“Yehuda was overcome with joy to hear this great good news. He then told the doctor about his dream.
“Mr. Landau,” the doctor said. “You should know that your dream sounds totally unreal; but it is more real than what has happened with your son! His condition is cured! It’s a miracle!
”When the boys turned six years old, the family moved to Buenos Aires in order for the boys to receive a proper Jewish education and for the family to be in a larger Jewish community. The children attended the Chabad Cheder school.
In 1995, Yehuda joined a group from Argentina, that was making a trip to 770 in New York. A highlight of the trip was arranged that they should be admitted to the Rebbe’s Yechidut room (where the Rebbe would conduct private audiences).Yehuda was sure that this would be a special experience, and decided that he would say Tehillim the entire time. But when he came into the Rebbe’s room, he suddenly felt overwhelmed with emotion and could not utter a word. It was the exact same room which he had seen in his dream… the same bookshelves, the same desk, the same chair.
Suddenly he burst into tears. No one could understand what was happening and he could not explain.
When a person’s emotions are too strong for the heart to bear, he will begin to cry. His tears could be tears of pain or tears of joy, tears of love or tears of gratitude, tears of disbelief or tears at realizing the overwhelming truth. For Yehuda it was all the above.
Today Yehuda and his family live in Nachlat Har Chabad, in Israel, where their family grew, thank G-d.
Today, a number of the Landau children are, thank G-d, married, including Nachum and Zecharia and have established their own beautiful Chassidishe families. Four years ago, on Gimel Tamuz, (when this story was first printed), Nachum and his wife celebrated the brit milah of their son!
We wish the family continued simchot in good health begur!
A heartfelt thank you to Yehuda and Raizel for permission to share their inspirational story.
Thank you, Sara Freedman, dedicated shlucha in Bahia Blanca, who continues to devote herself to the Jewish community following her husband’s untimely passing. The Freedman’s came to Bahia Blanca in 1985, to a spiritual desert. With utmost love and dedication, they inspired many individuals and families to reconnect to their Judaism. When the economy in Argentina took a downturn, they provided food and medicine to those whose livelihoods were affected. This continues till today and even more so. With the help of some of her children, Sara, continues to provide physical and spiritual guidance and assistance to the community. To be a partner with Sara in these difficult times, please go to: www.chabadbahia.com and see their amazing work and how you can help out.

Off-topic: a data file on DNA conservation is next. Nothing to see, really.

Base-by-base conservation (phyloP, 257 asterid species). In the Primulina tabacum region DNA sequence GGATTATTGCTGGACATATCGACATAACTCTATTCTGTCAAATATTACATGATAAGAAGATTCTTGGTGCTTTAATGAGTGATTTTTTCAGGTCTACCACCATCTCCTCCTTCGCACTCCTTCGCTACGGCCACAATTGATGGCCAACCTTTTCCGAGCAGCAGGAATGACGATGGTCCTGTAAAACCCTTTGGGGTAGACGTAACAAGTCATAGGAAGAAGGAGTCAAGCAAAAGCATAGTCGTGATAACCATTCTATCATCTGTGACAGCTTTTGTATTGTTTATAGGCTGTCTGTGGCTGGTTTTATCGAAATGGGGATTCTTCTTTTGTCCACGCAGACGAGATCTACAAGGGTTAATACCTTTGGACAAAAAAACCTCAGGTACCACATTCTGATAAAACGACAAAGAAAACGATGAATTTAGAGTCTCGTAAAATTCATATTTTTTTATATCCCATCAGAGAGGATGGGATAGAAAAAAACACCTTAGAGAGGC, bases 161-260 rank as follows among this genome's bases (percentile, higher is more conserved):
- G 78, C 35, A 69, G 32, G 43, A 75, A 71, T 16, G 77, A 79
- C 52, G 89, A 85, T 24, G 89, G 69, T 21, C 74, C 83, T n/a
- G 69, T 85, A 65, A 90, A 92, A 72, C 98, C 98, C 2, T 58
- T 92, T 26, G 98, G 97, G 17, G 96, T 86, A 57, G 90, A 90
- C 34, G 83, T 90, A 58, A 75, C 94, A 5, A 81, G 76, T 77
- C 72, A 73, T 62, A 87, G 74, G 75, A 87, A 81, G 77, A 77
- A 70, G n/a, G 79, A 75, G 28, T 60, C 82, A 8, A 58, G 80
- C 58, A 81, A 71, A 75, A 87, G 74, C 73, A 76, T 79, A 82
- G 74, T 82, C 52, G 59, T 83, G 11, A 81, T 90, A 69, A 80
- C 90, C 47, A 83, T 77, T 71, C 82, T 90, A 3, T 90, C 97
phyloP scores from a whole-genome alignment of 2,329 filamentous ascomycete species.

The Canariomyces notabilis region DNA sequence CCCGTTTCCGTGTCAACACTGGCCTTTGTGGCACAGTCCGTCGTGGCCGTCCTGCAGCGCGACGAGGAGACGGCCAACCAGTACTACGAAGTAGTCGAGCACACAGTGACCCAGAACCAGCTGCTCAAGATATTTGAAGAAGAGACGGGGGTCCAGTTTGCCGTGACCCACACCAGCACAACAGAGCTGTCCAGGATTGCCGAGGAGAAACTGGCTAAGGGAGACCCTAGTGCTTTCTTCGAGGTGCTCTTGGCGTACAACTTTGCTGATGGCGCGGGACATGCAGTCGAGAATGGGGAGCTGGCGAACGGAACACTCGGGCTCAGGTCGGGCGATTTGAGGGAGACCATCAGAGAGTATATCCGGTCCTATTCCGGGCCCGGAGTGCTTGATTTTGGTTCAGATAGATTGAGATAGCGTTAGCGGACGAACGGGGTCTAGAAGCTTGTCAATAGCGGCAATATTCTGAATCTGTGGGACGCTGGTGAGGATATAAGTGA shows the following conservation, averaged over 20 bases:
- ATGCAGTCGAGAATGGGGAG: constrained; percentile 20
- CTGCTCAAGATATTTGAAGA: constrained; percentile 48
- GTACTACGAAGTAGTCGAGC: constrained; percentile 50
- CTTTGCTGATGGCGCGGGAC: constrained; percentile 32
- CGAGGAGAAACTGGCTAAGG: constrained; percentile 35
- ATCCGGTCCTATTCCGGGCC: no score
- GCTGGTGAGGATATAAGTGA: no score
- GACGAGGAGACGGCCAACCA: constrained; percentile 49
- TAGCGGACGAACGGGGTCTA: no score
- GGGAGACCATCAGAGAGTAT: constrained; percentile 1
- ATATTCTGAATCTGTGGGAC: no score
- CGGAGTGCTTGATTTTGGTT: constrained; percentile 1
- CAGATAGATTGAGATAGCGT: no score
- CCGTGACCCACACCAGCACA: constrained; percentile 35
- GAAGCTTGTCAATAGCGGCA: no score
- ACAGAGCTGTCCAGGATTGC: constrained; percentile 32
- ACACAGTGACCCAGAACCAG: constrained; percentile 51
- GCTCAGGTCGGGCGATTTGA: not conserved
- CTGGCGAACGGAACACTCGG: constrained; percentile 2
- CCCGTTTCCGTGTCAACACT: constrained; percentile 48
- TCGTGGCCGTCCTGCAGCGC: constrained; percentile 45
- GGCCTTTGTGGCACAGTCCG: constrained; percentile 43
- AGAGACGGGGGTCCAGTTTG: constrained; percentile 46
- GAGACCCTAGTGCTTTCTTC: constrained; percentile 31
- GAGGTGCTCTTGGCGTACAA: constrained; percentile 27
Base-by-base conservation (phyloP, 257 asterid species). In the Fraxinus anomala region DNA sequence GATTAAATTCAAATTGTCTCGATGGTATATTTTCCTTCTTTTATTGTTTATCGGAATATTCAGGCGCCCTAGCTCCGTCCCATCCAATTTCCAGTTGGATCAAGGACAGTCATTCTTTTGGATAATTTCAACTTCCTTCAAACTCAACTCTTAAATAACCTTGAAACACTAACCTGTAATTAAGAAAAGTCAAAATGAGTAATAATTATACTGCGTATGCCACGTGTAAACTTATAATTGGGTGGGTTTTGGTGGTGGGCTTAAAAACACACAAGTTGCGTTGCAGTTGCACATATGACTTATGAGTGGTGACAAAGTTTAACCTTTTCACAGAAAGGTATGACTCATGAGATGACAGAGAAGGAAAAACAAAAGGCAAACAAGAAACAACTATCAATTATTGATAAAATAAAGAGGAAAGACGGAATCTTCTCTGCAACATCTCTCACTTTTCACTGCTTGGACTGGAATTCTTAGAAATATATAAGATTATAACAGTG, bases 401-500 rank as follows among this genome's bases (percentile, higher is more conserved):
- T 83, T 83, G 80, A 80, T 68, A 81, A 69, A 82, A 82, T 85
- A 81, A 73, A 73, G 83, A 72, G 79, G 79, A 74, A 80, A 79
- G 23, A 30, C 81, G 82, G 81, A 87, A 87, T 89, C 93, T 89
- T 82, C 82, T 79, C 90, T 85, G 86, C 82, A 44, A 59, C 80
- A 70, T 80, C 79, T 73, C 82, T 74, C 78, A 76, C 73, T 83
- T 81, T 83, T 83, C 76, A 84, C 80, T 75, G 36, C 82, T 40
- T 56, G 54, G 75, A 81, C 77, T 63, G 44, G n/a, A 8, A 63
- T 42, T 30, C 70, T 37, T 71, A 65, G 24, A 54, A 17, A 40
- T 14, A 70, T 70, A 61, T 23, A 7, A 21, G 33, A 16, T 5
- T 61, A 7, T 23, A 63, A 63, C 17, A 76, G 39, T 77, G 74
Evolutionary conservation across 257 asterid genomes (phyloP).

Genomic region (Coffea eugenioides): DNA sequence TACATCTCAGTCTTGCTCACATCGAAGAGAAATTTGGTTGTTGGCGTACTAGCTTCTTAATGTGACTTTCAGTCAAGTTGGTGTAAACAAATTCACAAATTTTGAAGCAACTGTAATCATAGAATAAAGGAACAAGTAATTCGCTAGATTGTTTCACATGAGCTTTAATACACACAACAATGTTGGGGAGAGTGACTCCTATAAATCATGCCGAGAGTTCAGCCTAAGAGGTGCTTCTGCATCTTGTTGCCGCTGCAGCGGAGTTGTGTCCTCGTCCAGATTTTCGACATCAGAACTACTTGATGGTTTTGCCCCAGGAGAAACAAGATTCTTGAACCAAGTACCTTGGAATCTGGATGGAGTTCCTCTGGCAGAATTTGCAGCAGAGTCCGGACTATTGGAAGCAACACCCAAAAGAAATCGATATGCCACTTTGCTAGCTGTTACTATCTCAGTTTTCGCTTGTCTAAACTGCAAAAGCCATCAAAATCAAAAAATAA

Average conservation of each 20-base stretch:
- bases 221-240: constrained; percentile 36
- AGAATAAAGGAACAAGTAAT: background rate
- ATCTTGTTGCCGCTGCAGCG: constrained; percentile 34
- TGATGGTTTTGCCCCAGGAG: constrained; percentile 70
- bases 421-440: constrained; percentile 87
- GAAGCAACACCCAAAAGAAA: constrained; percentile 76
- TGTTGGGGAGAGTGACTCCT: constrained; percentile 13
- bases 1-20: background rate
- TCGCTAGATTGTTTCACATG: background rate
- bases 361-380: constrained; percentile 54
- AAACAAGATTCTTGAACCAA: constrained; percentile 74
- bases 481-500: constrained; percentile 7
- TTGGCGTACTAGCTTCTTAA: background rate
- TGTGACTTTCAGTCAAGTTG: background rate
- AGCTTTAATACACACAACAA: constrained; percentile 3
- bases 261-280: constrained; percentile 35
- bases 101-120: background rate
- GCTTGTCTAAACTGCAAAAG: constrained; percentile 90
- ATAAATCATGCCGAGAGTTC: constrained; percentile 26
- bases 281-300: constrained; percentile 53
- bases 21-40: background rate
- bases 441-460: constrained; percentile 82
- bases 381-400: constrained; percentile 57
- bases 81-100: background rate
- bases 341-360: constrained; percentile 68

On this day, 28th of Sivan, 1941, the Rebbe and Rebbetzin miraculously arrived in America on the last boat out of Portugal from war-torn Europe. The Previous Rebbe’s arrival one year earlier, in 1940 began the process of bringing Torah-true Judaism to the ‘kalte medina’, to America. The Rebbe was put in charge of all educational institutions under the direction of the Previous Rebbe. Together they brought a reawakening of Judaism and Chasidism to the Lower Hemisphere and from here to the whole world. This day is an auspicious day connecting the month of Sivan and the month of Tamuz, which begins three days hence. The 28th of Sivan, also known as ‘koach’ Sivan – is the strength that we are given from Above that the Torah guide our every action, both those commanded by G-d, the mitzvot, and those we do for the sake of G-d on our own initiative. May it herald in the coming of Moshiach NOW!
This coming week is the 26th yahrzeit of the Rebbe on Gimel Tamuz (Thursday, June 25th). Our Sages say, “When a Tzadik departs he is to be found in all the worlds more than during his lifetime.” – Zohar. This is explained in Tanya to mean, “Even in this material world, a tzadik’s presence is more powerfully felt after his passing than during his lifetime.”
This story was sent a few years ago and is being reprinted due to its’ connection to the mitzvah of tzitzit in Parshat Shelach.